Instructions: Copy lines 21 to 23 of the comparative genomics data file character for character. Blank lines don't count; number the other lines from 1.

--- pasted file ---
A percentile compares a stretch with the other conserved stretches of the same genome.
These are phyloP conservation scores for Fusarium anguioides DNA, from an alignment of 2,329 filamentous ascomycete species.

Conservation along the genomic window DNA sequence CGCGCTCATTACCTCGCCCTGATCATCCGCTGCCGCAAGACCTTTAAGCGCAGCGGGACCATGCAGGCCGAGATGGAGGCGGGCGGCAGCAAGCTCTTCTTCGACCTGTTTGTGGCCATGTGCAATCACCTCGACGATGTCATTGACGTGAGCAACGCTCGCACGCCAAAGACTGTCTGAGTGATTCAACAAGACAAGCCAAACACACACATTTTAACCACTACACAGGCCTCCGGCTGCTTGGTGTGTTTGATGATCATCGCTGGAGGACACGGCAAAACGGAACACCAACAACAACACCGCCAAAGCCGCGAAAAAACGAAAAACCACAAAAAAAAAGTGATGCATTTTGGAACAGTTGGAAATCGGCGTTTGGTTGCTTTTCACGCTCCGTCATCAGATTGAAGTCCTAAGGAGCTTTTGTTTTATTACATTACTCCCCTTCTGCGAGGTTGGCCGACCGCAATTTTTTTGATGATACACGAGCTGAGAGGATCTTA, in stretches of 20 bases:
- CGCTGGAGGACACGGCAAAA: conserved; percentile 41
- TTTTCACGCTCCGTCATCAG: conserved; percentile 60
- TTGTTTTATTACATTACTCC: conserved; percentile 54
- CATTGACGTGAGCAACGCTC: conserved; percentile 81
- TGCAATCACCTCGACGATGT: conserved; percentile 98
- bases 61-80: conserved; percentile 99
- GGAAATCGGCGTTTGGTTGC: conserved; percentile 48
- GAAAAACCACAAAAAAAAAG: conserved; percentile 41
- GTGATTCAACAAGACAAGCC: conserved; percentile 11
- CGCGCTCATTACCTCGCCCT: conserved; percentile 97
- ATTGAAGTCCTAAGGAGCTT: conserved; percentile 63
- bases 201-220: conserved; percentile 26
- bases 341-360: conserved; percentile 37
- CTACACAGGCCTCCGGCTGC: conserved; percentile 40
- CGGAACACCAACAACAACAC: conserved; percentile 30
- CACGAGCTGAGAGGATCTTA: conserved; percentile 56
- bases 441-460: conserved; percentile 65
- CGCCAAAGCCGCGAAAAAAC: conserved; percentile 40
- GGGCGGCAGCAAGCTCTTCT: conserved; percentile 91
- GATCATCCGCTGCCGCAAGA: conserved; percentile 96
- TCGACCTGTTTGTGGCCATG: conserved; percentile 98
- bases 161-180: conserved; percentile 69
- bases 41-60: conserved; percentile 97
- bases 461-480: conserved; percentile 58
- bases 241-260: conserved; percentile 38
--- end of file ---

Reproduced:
- CGCCAAAGCCGCGAAAAAAC: conserved; percentile 40
- GGGCGGCAGCAAGCTCTTCT: conserved; percentile 91
- GATCATCCGCTGCCGCAAGA: conserved; percentile 96